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perplex

how to kill everything in the tank?

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perplex

so this green hair algae is getting to me, also the millions of snails...

 

when i take the shrimp out what can i put in the water to kill everything. and what are the steps to recover the tank after to make sure what i put in to kill it is gone.

 

and secondly how do i recover my plants, mainly moss, from snails and algae

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fishmosy

Chlorine aka bleach should kill everything, something in the order of 20 ppm. That said, I've heard stories with MTS where they have survived bleach baths, possibly by closing their shells up tight. Possible.

Which snails are you dealing with?

Might be best to ditch the substrate and everything else you don't hold dear, give the tank a good clean with bleach, rinse well several times, then setup using new substrate ect.

Everything going back into the tank needs to be thoroughly checked for snails and treated. You could try potassium permanganate (Condy's crystals) but some mosses can be sensitive to it.

Actually the first thing I should have asked is, are you sure you can't save the tank? The algae and the snail outbreaks sound like the tank is being overfed. Can you move the shrimp to a new tank, and then try to rescue this one without having to worry about killing your shrimp? If so, here is my suggestion. Move only the shrimp to the new tank. No other mosses, plants ect.. Then stop feeding the tank. This includes leaves like IAL and veges like Kale. Use a snail trap (and manual removal) to get the snails out (they will go more readily to the trap because you aren't providing any other food), use a blackout or dose with Aquagreens dinospit (glutaldehyde) to kill the algae combined with daily manual removal and large water changes. Consider also siphoning the substrate, depending of course on the type of substrate that you have. This will be a difficult process over a couple of weeks to get the tank back to where you could consider putting the shrimp back in. However a little effort every day will see it through. Essentially its reseting the balance of the tank.

Alternatively you could even leave the shrimp in, and focus on fixing the problems by implementing solutions over time (weeks). The first thing to do then would be to stop feeding for around a week. This includes leaves and kale ect. So if you have IAL, take it out. During this time, use a snail trap and manual removal to reduce the numbers of snails. Remove some algae manually, a bit every day, even if you can only get to it 5minutes every day. And importantly, do water changes. I think 2-3 times within that week, around 10-20% each time, possibly more if you are keeping RCS or most natives, but definitely not more if keeping CRS ect. Then after the week is up, you can begin feeding again, but only a fraction of what you did in the past. Say, 1/10 of before. The shrimp should beat the snails to the food. Keep trapping every day and removing the algae manually until you can't see it anymore. But most important, keep up the water changes. Only increasevthe amount of food if the shrimp are consuming it all within minutes, before an snails get to it. A feeding dish may be really useful at this time.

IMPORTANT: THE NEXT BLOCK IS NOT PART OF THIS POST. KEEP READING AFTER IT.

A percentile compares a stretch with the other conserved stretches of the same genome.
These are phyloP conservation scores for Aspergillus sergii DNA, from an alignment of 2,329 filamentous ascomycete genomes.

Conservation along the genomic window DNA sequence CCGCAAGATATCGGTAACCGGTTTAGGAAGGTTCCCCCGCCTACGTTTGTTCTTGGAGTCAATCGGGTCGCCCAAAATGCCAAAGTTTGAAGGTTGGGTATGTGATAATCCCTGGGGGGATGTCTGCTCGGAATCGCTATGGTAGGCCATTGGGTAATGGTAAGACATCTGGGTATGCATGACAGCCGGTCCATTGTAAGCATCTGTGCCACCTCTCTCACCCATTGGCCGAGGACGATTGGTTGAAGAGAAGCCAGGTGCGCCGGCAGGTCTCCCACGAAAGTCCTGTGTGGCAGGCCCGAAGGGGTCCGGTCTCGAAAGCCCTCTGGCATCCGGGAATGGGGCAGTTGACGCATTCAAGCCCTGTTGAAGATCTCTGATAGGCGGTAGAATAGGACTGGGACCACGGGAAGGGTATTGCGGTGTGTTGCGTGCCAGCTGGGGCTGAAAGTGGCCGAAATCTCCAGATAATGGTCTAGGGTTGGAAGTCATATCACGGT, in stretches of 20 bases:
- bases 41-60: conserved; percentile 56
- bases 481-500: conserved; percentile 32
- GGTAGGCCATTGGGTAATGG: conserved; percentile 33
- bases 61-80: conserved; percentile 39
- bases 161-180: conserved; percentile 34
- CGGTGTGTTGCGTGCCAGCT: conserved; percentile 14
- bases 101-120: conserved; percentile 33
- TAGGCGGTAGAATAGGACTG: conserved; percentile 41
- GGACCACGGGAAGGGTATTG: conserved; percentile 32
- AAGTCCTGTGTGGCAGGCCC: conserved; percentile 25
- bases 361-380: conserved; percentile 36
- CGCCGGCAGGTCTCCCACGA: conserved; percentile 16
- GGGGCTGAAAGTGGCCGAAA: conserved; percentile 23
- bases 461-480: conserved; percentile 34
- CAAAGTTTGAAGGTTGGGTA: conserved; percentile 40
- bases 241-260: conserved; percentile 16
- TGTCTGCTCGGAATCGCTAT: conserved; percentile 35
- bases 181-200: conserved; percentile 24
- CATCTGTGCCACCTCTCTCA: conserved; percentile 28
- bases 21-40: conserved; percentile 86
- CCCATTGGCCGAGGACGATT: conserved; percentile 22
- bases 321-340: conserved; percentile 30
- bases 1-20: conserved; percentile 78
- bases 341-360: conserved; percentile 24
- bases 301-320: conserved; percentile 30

The number one thing to carefully consider (whether you go reset or repair) is to try to understand what happened to get the tank to where it is now? Are you overfeeding? Were water changes regular? Did you experience a decline in shrimp numbers but keep feeding the same amount of food? Are you dosing fertilisers? If so, how much? Are you running CO2? The reason why I say this is because if you don't figure out what went wrong, its likely to happen again.

Best of luck.

Edited by fishmosy
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fishmosy

Forgot to mention, an old toothbrush makes a really good tool for removing hair algae. Especially on/in moss. Use as a brush or twirl the brush like the way you twirl a fork to twist on spagghetti. Have personally used this method to great effect.

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Matuva

Forgot to mention, an old toothbrush makes a really good tool for removing hair algae. Especially on/in moss. Use as a brush or twirl the brush like the way you twirl a fork to twist on spagghetti. Have personally used this method to great effect.

 

What he says. I succeed cleaning a portion of Suberwassertang using a toothbrush. Works great!

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perplex

Chlorine aka bleach should kill everything, something in the order of 20 ppm. That said, I've heard stories with MTS where they have survived bleach baths, possibly by closing their shells up tight. Possible.

Which snails are you dealing with?

Might be best to ditch the substrate and everything else you don't hold dear, give the tank a good clean with bleach, rinse well several times, then setup using new substrate ect.